The final 8 episodes of Breaking Bad are being filmed right now. It gives us a chance to look through the seasons again—especially at color symbolism and the changing color patterns. In addition to my other blog post The Colorful World of Breaking Bad, I had a few more thoughts about it.
In the pilot episode Walt, dressed in all beige and tan, stands before his high school class and discusses his favorite topic and passion in life—chemistry—while laying out a thesis for the entire show in one quote.
“Chemistry, well, technically, is the study of matter, but I prefer to see it as the study of change.”
He then sprays a flame from a Bunsen burner with three different spray bottles—green, blue and red (money, meth and death?). This is the intro to his story. His life changes drastically and we rarely see him wear beige and tan again, but those colors appear over and over--the blue meth, the blood, the red meth super-lab, Jesse's red clothing, the green money.
Later, in Season 4 episode 4 “Bullet Points” Hank is recovering from his gunshot injuries in his crazy purple bedroom.
He’s taken a bizarre interest in “minerals” and is showing Walt Jr. a mineral when Walt cuts in and re-states the color thesis of the show.
Walt Jr: "What makes it be all pink like that?"
Hank: "Well that's the Manganese part, ok? It oxidizes, like, like rust."
Walt: "Exactly, Manganese can have an oxidation between minus three and plus seven which takes it through a range of colors--purple, green, blue--but it's most stable state is plus two... which is usually pale pink."
When I first saw this episode, I thought Walt was referring to Jesse; Jesse Pinkman is the pink color, and through all the ups and downs the two of them have been through, all the emotions and the colors to represent these emotions, in this moment, after Gale has been murdered and Walt is more concerned about evading the DEA and making money off meth, the most stable character is still Jesse because he’s the moral compass of the show. He’s re-lapsed again with the drugs but there’s a pretty significant reason why—he had to kill an innocent person and he can’t handle it. This is a normal reaction opposed to Walt’s narcissistic drive to save himself no matter the consequences.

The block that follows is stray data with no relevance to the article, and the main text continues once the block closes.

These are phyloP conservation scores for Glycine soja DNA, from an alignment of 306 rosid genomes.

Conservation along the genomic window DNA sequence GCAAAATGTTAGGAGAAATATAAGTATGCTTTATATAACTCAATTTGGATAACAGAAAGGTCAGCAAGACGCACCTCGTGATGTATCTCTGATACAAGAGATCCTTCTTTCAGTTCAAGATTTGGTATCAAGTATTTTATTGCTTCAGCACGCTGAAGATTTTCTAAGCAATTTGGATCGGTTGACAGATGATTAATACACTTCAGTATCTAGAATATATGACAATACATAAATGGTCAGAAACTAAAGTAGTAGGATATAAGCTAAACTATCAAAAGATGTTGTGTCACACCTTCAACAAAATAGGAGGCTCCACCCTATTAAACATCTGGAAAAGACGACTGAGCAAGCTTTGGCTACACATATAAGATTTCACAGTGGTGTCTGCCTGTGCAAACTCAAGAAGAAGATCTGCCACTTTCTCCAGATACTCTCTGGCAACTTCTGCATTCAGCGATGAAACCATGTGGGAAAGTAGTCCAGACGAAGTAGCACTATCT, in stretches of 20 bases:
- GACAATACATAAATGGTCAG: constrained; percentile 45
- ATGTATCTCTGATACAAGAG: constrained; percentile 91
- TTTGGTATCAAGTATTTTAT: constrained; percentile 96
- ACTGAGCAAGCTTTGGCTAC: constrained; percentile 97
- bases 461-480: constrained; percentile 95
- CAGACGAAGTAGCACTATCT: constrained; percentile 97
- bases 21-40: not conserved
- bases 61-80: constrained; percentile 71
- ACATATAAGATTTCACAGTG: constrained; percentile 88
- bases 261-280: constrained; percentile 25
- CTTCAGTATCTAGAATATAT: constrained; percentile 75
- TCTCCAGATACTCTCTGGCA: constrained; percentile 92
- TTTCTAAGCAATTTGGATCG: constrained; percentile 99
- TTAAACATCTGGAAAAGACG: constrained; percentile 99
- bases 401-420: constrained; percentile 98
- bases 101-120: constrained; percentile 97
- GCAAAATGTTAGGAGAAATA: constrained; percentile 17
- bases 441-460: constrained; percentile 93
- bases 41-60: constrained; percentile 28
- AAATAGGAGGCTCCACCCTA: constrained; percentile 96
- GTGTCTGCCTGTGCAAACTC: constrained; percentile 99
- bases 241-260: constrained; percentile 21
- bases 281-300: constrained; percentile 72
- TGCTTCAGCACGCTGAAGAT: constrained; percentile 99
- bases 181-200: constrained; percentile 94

Jesse struggling with the consequences of his actions by turning his house into "skid row" as Walt calls it.
At a second look, I also think the mineral quote is referring to Walt and Jesse’s relationship. They created the world of Breaking Bad, this bubble of meth manufacturing, digging themselves deeper into the lies, the murders and law-breaking. When they’re torn apart either from fighting each other or having other people plot them against each other, things go very badly. But when they work together, their messed up world is the most stable, hence Mr. White + Pinkman= “its most stable state is plus two...which is usually pale pink.”
One last thing I wanted to point out is the connection made between Gale and Jesse. Do the lightning bolts mean anything? I think Gale's death always plagues Jesse. Also, Walt officially made a statement to Declan and the cartel that Jesse is as good a meth cook as he is now, perhaps equating him with the level of mastery that Gale had of chemistry.
A closer look at Gale's infamous notebook.
Jesse's lightning bolt t-shirt in season 5
For more colors in Breaking Bad, check out The Colorful World of Breaking Bad.
Or check out my weekly rundown of Better Call Saul season 4, including the colors.